A state senator who has crusaded against traffic cameras is trying again in 2013.

Senator Brad Zaun, a Republican from Urbandale, says the “ultimate goal” is a statewide ban on traffic enforcement cameras that issue citations for speeding and running red lights. But Zaun says past failures to get that ban prompt him to offer other proposals as well, like limiting how high the fines can be.

“I did file several different bills because it’s not my number one priority, but it is something that I’m interested in, with the proliferation of these cameras that are just popping up everywhere,” Zaun says.

Many Iowa cities now have contracts with private companies that operate the cameras and those firms get a portion of the fines.

“The reason why I bring that up is that, statewide, anywhere from 40 to 60 percent is their cut,” Zaun says. “And I think that’s a little bit excessive and a rip off to the people of the state of Iowa.”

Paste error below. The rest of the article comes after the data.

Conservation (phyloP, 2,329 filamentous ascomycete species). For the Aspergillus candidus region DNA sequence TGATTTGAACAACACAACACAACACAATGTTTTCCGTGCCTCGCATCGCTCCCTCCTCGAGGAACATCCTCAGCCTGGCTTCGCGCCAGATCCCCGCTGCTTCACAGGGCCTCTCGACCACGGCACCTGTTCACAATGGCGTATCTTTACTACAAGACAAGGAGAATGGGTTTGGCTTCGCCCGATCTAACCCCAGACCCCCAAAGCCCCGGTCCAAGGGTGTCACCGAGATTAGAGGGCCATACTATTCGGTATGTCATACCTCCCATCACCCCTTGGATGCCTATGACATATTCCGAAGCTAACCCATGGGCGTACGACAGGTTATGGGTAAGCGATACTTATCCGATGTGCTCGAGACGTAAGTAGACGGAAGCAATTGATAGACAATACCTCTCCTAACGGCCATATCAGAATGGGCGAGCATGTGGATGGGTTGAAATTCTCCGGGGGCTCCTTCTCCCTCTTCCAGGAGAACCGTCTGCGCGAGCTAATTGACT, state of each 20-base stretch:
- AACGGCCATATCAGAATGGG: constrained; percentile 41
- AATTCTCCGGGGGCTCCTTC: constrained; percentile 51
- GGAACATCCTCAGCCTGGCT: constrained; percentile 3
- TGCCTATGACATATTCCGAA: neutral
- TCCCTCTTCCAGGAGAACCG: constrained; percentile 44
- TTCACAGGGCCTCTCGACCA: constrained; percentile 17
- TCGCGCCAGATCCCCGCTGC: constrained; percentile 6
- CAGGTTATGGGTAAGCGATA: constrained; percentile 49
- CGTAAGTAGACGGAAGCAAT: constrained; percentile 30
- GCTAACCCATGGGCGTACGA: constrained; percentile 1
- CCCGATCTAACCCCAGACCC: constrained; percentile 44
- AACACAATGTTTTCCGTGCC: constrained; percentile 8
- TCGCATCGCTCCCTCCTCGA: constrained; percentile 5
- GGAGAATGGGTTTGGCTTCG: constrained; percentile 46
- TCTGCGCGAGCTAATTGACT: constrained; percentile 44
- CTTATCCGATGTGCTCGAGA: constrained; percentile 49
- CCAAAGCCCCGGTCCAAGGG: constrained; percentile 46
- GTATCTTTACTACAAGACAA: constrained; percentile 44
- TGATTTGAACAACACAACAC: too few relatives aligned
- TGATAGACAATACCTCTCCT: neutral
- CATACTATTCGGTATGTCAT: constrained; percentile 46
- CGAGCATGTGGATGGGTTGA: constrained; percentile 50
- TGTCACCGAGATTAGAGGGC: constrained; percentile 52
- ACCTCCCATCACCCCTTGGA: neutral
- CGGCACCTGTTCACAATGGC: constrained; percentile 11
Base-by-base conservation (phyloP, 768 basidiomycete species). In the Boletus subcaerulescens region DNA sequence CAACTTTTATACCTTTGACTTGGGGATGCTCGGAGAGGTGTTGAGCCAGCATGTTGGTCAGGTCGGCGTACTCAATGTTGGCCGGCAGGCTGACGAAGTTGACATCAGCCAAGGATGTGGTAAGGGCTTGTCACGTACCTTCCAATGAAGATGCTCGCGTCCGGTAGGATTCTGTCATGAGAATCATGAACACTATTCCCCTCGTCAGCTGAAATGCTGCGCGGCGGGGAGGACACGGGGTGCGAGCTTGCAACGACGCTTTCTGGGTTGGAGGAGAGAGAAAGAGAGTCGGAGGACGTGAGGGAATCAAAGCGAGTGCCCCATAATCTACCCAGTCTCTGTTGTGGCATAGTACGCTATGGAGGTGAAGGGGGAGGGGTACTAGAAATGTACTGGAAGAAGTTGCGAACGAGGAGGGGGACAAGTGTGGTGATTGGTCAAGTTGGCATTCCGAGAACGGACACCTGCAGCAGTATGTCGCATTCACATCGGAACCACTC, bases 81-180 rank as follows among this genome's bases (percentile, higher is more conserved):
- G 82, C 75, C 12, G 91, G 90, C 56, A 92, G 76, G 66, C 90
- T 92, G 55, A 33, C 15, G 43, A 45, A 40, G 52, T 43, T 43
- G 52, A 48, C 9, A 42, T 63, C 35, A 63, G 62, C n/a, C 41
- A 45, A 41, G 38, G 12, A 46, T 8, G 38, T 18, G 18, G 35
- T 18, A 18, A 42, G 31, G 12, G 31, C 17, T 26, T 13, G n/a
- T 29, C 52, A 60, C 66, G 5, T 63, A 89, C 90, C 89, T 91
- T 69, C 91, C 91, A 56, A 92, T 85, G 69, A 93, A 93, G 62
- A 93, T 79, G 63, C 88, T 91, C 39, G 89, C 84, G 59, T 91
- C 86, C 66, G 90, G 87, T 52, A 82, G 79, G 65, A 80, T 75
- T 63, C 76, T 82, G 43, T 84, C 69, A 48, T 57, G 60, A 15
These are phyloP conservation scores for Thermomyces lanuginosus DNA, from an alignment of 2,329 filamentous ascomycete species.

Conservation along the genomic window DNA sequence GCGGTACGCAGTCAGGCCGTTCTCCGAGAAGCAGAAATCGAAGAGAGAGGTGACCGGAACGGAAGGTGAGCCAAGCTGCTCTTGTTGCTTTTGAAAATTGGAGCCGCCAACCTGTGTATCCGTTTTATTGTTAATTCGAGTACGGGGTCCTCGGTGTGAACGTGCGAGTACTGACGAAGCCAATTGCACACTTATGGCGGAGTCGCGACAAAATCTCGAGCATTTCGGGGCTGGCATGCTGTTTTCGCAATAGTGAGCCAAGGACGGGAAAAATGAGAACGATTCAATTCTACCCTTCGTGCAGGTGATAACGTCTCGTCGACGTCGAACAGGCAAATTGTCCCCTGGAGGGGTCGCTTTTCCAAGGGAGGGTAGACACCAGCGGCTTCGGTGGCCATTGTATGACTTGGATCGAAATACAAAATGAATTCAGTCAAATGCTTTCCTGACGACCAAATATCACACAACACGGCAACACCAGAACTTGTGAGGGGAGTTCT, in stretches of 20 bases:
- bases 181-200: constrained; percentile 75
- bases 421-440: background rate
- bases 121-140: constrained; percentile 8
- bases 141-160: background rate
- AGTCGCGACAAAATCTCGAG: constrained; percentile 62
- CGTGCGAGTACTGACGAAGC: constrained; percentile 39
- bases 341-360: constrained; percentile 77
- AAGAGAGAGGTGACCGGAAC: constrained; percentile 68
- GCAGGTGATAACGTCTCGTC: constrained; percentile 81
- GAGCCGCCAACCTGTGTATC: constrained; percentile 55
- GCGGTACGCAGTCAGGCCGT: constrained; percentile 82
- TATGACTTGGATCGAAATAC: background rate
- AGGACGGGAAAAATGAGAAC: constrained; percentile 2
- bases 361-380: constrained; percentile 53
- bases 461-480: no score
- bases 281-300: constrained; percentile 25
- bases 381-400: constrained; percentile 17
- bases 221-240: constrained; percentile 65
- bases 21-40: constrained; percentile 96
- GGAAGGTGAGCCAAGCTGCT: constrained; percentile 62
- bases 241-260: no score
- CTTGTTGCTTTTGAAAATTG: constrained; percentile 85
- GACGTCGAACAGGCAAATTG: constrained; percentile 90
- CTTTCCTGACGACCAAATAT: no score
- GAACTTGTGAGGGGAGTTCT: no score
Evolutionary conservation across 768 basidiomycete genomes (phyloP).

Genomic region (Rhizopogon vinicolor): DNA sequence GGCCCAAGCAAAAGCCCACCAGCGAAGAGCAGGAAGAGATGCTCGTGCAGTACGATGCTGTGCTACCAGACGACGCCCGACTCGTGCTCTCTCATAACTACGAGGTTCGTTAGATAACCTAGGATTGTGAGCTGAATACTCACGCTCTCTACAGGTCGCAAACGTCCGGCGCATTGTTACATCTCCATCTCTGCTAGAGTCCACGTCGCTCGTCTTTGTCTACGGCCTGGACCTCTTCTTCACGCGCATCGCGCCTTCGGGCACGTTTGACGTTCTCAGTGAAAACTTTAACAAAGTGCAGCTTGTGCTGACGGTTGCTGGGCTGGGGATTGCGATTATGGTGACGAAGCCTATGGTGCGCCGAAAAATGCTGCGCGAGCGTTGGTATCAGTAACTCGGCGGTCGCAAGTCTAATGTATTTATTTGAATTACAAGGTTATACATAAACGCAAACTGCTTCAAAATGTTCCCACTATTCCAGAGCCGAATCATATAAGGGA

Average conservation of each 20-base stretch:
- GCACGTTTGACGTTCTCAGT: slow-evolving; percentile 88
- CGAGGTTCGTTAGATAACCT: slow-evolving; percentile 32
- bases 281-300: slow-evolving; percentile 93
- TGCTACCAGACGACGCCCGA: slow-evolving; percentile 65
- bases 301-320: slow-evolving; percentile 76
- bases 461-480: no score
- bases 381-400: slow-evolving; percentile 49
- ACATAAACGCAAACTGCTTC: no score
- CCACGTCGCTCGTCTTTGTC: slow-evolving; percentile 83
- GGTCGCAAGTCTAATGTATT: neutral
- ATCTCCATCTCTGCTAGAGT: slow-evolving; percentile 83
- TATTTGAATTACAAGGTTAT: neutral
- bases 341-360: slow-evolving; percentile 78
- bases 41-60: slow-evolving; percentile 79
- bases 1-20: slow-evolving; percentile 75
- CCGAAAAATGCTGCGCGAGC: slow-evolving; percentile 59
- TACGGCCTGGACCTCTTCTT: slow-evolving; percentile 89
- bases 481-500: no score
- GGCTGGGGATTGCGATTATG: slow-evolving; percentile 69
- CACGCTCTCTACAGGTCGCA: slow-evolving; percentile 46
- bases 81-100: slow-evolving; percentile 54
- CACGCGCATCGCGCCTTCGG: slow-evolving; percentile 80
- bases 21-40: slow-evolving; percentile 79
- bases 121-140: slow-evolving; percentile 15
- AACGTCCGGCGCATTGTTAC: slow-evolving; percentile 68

Zaun is sponsoring other bills that suggest different uses for the fines generated by traffic cameras, like having the fines deposited in the state fund that finances road and bridge construction. Zaun isn’t predicting which of these proposals has the greatest chance of passage.

“My prediction is there will be something, some legislation that will be passed in regards to limiting traffic enforcement cameras in the state of Iowa,” Zaun says.

In April of last year the Iowa House voted to ban traffic cameras, but the bill dies in the Senate. Supporters say the cameras have improved traffic safety. Critics say the cameras violate due process rules for motorists because there’s no on-the-scene judgment from a cop who can take into account weather conditions, the speed of other vehicles and other factors when deciding to issue a ticket.